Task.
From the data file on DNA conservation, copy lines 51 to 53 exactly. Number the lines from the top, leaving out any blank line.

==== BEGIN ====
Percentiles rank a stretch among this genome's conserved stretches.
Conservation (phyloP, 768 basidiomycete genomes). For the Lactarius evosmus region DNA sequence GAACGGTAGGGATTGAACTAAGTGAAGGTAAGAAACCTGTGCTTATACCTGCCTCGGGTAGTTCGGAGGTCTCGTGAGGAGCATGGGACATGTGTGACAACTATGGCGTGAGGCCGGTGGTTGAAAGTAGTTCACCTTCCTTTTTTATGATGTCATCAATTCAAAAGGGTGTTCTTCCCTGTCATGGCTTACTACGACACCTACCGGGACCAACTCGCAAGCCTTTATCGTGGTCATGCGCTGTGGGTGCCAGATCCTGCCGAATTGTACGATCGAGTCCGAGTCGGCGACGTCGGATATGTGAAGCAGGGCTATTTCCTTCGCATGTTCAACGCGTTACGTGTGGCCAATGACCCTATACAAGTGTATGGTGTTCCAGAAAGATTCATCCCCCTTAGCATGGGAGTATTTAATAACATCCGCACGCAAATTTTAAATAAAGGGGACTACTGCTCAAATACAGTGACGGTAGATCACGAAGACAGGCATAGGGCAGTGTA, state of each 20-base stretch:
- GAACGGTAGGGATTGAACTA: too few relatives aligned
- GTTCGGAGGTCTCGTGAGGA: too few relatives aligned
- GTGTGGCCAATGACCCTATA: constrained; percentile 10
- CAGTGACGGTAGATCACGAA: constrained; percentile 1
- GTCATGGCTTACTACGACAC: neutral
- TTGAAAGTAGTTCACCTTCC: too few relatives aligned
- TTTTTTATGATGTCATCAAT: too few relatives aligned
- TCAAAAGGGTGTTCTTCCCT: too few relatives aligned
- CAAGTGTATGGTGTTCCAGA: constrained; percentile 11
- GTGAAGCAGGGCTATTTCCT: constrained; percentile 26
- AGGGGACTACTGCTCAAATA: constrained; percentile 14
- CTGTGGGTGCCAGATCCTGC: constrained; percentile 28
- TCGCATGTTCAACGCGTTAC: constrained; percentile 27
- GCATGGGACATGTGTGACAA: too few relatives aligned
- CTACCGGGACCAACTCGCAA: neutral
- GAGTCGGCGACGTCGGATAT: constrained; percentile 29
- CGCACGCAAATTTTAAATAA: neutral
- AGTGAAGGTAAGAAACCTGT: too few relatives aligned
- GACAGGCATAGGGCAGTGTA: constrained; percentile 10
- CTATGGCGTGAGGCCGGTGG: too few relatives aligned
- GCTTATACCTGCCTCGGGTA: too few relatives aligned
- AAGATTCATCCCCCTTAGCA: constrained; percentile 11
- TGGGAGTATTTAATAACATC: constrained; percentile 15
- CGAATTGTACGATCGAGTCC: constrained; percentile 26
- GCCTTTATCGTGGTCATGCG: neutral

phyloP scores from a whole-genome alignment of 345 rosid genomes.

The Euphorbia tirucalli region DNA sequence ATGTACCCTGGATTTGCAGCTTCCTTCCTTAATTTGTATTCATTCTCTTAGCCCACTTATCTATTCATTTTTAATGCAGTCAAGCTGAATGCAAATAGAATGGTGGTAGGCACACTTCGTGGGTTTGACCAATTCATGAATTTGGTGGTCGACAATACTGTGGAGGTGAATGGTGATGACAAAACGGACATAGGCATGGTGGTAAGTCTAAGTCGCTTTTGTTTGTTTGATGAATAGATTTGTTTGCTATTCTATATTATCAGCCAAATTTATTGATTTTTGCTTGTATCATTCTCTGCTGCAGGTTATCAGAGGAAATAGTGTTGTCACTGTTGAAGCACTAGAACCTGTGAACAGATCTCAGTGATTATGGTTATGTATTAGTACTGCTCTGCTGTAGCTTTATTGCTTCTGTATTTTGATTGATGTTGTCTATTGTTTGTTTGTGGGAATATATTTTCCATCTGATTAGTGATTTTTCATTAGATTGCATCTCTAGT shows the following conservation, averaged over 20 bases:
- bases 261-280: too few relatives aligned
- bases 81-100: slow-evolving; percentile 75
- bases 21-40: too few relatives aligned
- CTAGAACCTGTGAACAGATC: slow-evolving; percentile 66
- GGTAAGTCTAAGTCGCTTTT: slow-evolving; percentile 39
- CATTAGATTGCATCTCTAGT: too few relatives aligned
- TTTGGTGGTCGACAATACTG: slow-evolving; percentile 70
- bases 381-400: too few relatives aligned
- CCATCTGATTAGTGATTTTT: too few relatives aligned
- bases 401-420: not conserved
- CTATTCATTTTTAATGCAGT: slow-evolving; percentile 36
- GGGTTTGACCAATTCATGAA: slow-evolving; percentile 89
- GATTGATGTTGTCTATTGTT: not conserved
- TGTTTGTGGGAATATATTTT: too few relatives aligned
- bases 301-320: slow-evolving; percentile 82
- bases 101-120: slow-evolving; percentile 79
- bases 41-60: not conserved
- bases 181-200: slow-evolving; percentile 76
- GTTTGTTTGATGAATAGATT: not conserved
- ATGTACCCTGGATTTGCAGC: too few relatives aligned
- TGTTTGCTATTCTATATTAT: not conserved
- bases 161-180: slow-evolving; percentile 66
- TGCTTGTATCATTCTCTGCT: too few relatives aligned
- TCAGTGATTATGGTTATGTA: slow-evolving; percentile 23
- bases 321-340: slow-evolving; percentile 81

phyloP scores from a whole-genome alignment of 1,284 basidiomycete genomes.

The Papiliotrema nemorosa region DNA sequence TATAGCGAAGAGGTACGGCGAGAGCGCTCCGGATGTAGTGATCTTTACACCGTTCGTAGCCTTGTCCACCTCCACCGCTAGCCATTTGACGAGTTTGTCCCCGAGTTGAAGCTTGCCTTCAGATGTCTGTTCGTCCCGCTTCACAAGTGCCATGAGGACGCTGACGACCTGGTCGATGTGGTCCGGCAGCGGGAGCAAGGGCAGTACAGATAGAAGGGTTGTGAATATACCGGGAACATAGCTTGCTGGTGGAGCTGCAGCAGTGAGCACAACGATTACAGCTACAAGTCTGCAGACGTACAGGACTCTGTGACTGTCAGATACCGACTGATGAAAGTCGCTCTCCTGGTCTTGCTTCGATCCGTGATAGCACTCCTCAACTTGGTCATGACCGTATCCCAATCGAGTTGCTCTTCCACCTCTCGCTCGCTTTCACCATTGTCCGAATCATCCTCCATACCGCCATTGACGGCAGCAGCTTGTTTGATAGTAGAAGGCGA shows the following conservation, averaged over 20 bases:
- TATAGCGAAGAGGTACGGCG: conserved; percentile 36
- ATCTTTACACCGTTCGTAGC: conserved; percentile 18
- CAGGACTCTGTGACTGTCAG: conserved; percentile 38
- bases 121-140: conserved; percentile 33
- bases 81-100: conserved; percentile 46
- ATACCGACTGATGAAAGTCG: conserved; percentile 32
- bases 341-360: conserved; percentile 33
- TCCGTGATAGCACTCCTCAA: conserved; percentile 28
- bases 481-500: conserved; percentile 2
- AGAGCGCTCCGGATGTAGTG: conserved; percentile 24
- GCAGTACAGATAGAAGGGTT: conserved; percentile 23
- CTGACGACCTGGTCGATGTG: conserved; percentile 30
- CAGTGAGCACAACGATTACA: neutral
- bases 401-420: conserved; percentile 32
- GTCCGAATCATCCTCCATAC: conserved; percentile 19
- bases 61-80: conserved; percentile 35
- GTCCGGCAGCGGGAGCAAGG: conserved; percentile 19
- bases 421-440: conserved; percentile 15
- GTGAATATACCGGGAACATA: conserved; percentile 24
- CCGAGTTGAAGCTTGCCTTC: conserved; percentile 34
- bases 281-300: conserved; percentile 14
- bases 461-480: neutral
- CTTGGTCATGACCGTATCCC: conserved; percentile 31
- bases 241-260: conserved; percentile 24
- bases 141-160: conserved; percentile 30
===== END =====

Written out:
- bases 161-180: slow-evolving; percentile 66
- TGCTTGTATCATTCTCTGCT: too few relatives aligned
- TCAGTGATTATGGTTATGTA: slow-evolving; percentile 23